For those of you who do not want to grab the Visual Studio 2008 beta and/or wait for the release, I have created a Silverlight Project Template for Visual Studio 2005. This template makes it possible to develop Silverlight solutions under Visual Studio 2005. Grab the installer here if you can’t wait, or read on for further information.
In case you are not familiar with Silverlight, here’s the short version: Silverlight is Microsoft’s new cross-browser, cross-platform plugin for creating rich interactive applications. Silverlight implements a subset of the .NET runtime and Windows Presentation Foundation in particular. Cross-platform means Windows and Mac OS X, so there is no Linux support yet, but the Mono project are working on their own implementation of Silverlight, dubbed Moonlight.
What I find particularly interesting is that Silverlight implements a new runtime platform known as the DLR, which makes it possible to use (and blend) dynamic languages such as Python, Ruby, and Jscript when creating Silverlight applications. More generally, the DLR is a runtime for dynamic languages of any kind, which makes it one of the most interesting recent additions to the programming universe.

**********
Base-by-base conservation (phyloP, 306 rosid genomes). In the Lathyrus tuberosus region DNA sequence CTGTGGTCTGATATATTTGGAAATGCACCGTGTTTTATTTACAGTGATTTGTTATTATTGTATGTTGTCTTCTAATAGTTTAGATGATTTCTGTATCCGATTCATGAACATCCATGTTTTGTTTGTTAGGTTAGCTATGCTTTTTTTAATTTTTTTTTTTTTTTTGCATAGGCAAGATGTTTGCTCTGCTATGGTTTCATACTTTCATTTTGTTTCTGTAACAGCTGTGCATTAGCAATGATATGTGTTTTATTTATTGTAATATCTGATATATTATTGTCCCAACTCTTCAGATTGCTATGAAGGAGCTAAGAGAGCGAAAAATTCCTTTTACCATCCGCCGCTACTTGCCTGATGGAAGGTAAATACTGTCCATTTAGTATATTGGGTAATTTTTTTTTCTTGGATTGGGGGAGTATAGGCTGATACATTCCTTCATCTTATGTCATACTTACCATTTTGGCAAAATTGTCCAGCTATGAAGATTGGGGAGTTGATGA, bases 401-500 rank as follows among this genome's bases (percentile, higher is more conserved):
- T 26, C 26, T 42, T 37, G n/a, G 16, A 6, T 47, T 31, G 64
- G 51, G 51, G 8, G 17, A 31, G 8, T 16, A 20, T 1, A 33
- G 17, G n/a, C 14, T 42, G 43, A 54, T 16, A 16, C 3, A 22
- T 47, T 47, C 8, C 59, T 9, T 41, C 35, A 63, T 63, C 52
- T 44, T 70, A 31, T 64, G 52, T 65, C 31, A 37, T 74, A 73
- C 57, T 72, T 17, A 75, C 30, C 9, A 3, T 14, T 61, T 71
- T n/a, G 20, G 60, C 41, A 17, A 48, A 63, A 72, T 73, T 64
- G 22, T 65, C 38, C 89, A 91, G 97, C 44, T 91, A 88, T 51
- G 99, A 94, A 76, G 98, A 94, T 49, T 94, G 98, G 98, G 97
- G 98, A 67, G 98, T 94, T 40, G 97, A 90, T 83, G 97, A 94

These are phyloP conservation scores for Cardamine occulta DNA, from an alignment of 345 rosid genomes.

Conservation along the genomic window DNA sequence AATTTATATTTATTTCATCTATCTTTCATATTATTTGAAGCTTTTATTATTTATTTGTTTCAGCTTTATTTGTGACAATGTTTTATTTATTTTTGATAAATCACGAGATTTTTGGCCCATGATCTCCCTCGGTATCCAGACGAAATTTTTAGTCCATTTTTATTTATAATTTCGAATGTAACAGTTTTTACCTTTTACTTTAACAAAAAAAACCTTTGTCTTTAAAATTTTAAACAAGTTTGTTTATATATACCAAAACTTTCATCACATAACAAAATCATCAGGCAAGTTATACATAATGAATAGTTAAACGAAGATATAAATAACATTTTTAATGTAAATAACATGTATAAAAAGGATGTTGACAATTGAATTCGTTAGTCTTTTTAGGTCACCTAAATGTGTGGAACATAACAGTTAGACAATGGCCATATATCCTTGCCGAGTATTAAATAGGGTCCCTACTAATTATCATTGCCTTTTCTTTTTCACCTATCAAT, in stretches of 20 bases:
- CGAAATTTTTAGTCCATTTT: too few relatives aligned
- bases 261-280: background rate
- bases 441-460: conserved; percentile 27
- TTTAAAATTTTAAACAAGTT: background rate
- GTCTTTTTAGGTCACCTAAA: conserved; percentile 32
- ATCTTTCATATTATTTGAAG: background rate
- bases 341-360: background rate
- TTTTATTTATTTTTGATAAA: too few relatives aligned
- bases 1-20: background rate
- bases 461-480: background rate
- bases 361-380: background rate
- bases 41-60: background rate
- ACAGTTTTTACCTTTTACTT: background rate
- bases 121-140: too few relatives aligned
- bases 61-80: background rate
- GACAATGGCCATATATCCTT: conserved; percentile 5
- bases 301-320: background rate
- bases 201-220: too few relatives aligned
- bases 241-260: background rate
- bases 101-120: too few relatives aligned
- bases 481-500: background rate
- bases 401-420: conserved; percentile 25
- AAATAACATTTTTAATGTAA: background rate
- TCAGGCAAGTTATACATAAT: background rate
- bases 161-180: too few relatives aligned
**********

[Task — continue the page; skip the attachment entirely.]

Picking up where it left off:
Longing to fiddle with Silverlight, I came across documentation on how to create Silverlight assemblies in Visual Studio 2005 written by Michael Schwarz, and created the project template based on that.
To ease the task of creating Silverlight projects, the template includes a wizard which asks for the path to your Silverlight installation, and remembers it for the future if it is correct. No further input is needed.
Note that debugging Silverlight assemblies is not possible under Visual Studio 2005, to my knowledge. If I am wrong, let me know, and I will try to add support for out-of-the-box debugging when launching the project from Visual Studio 2005. For now, you will have to point your browser to the
Default.html file included in each project.